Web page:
Column, 648 words

The Blind Spots of Dead White Men

Black history must be remembered all year long.

Jill Richardson

As the rest of the nation celebrates Black History Month this February, I’m taking a graduate level course I call “Dead White Men.”

It’s actually a classic theory class that covers a number of influential thinkers, like free market theorist Adam Smith and the famous French observer of American democracy, Alexis de Tocqueville.

It’s a good class. But the thinkers we’re studying are all dead white men.

In fact, they weren’t just white and male. They were all members of an elite that was rich and formally educated.

There’s nothing inherently wrong with that: They were all great thinkers, and their contributions to human knowledge are indisputable. But their views of the world were developed based on their unique positions in society. As a result, they had some easy-to-recognize blind spots.


Sharon Mollerus / Flickr

What’s missing in the canon of classic literature taught in the United States are the views of everyone else who built our nation: African Americans, Native Americans, Latinos, Asian Americans, and so on.

How would the theories we use to understand our economy, government, and society differ if we’d recorded the thoughts of marginalized people along the way?

For example, in The Wealth of Nations — the seminal book that defines capitalism — Adam Smith asserts that the poor factory workers living in England during the Industrial Revolution had better lives under capitalism than even a wealthy African prince.

Those factory workers, however, were living in squalor, in utter misery. From his vantage point, not experiencing it himself, Smith didn’t seem to think it was that bad.

Smith goes on to describe how individuals each act in their own self-interest. Without any mastermind in control, that lets the free market work as though it were steered by an “invisible hand.” The role of government in aiding the capitalist economy, according to Smith, is minimal.

Here, he misses the enormous role of the British Empire.

During the Industrial Revolution, Great Britain exported wheat from its colony India even during famines, causing millions of Indians to starve to death. Cotton came from the United States and sugar from colonies in the Caribbean, nearly all of it produced by enslaved Africans and their descendants. Not to mention that the original inhabitants of the New World that produced this bounty were largely driven off their land by colonial governments.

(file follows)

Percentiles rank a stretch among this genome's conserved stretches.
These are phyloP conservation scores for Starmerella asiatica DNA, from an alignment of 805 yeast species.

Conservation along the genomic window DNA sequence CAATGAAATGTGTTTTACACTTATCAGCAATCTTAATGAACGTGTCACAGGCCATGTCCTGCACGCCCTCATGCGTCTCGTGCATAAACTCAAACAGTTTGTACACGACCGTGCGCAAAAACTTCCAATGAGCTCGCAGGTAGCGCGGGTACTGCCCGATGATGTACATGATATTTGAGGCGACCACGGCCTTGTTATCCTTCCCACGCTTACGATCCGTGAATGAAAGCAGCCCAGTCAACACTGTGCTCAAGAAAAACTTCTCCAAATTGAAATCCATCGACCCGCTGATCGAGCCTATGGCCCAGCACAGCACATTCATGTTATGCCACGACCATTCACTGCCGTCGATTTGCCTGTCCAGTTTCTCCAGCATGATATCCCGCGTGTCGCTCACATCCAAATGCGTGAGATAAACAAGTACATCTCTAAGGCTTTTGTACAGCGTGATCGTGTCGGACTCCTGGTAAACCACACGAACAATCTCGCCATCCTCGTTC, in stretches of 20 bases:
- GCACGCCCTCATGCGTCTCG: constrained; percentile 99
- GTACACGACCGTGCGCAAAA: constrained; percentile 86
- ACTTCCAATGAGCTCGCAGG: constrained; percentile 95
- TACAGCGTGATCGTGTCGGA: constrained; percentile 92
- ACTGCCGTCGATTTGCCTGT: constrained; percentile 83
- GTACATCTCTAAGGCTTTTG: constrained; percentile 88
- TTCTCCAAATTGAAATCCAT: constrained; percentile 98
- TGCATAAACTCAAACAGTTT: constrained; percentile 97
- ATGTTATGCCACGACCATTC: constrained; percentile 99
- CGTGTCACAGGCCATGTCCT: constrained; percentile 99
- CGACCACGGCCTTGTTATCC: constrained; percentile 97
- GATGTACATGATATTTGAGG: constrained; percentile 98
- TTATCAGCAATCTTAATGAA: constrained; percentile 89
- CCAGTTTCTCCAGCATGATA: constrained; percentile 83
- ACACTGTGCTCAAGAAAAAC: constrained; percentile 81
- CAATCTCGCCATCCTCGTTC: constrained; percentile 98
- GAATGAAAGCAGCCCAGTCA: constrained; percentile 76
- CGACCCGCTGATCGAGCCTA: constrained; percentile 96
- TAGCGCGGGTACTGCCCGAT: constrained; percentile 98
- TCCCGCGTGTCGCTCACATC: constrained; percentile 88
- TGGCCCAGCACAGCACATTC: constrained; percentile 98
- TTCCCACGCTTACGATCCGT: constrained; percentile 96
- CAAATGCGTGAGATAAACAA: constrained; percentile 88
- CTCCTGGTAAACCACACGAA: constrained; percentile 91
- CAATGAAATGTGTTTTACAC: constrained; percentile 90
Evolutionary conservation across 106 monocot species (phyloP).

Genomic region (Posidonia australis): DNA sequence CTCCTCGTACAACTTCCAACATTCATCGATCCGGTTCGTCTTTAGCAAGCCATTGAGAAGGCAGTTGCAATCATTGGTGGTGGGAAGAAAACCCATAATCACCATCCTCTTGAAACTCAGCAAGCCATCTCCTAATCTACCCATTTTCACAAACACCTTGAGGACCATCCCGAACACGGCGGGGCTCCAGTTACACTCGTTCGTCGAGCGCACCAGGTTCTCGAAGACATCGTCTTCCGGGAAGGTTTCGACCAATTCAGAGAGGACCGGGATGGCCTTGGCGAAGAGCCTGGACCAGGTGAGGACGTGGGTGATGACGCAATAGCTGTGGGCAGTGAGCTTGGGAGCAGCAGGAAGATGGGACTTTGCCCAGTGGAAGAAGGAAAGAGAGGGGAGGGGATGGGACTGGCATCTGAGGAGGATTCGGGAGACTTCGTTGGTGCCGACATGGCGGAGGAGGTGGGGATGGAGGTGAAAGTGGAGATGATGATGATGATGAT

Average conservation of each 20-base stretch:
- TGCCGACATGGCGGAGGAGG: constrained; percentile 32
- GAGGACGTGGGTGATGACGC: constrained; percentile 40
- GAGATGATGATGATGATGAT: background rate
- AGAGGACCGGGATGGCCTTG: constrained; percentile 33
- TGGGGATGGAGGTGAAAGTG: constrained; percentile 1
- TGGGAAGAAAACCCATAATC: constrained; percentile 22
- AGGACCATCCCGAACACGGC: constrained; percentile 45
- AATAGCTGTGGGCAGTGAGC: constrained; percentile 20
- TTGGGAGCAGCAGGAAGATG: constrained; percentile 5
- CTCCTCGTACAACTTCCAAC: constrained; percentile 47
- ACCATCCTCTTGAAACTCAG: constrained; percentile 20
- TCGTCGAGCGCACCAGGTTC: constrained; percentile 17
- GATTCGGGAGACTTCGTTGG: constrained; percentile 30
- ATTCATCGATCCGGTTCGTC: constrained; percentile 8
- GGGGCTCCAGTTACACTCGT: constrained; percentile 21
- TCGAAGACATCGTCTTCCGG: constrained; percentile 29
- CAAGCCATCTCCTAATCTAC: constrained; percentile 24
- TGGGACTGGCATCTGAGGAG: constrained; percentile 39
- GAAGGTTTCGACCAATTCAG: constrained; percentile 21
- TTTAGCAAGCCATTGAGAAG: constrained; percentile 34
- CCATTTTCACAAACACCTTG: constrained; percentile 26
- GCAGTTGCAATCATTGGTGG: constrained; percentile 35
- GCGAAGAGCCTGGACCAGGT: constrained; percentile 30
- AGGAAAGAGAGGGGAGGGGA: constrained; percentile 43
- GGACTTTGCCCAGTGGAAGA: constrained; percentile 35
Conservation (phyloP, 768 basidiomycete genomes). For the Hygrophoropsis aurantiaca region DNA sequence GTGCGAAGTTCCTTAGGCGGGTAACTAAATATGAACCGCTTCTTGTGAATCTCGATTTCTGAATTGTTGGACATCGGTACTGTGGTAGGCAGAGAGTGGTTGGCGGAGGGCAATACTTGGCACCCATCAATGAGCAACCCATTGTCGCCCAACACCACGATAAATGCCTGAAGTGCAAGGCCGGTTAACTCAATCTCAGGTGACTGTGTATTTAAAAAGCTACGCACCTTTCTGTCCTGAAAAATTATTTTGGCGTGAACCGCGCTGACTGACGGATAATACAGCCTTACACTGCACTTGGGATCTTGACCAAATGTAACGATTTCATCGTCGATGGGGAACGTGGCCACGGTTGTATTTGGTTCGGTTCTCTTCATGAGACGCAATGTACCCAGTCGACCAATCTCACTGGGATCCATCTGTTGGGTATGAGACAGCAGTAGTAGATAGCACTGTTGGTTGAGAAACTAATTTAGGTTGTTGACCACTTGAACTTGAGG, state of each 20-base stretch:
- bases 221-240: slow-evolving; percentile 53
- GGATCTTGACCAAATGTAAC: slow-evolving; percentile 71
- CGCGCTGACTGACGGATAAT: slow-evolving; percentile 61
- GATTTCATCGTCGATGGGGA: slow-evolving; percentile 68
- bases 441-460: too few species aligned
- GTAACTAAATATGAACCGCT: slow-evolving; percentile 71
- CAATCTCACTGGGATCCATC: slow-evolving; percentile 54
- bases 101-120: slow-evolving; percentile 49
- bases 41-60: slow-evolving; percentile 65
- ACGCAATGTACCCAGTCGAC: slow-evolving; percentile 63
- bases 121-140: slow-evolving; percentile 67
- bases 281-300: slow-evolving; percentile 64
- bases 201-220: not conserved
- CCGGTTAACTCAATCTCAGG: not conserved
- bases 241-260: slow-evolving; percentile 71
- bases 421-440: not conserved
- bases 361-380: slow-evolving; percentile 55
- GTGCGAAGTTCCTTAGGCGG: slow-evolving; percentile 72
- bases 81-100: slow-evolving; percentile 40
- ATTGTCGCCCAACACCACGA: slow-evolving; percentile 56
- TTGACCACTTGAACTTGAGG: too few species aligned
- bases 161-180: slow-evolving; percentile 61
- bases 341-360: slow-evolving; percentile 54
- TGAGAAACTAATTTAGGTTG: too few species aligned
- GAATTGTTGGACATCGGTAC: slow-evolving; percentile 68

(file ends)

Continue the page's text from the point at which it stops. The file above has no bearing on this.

Some “invisible hand.”

That doesn’t necessarily nullify the conclusions Smith made, but it shows a hole in his theory that’s never accounted for. We tend to accept Smith’s ideas as they are, without noting this flaw or analyzing how it might make his ideas inaccurate in any way.

What if instead, the United States elevated the perspectives of the non-white peoples who were marginalized, enslaved, and exploited to the same prestige enjoyed by white writers like Smith? Wouldn’t we all better understand how the world works — and how to make it work better?

To some extent, of course, this is impossible. Many black and Native American contemporaries of Smith, or even poor whites, were illiterate, and they’re now long dead. But surely we can begin to recognize and correct our mistakes now.

Relegating black history to just one month of the year — and treating it as if it’s something separate from American history more broadly — does a disservice to us all. It reinforces the wrongheaded idea that we’re a white nation, and that the history of other people is only a part of our own insomuch as it affects whites.

It’s great to have a month highlighting black history and the achievements of African Americans. But if any of us, regardless of race, wish to fully understand our own history as a people, then black history must be included on a level playing field with white history — all year long.

OtherWords columnist Jill Richardson is the author of Recipe for America: Why Our Food System Is Broken and What We Can Do to Fix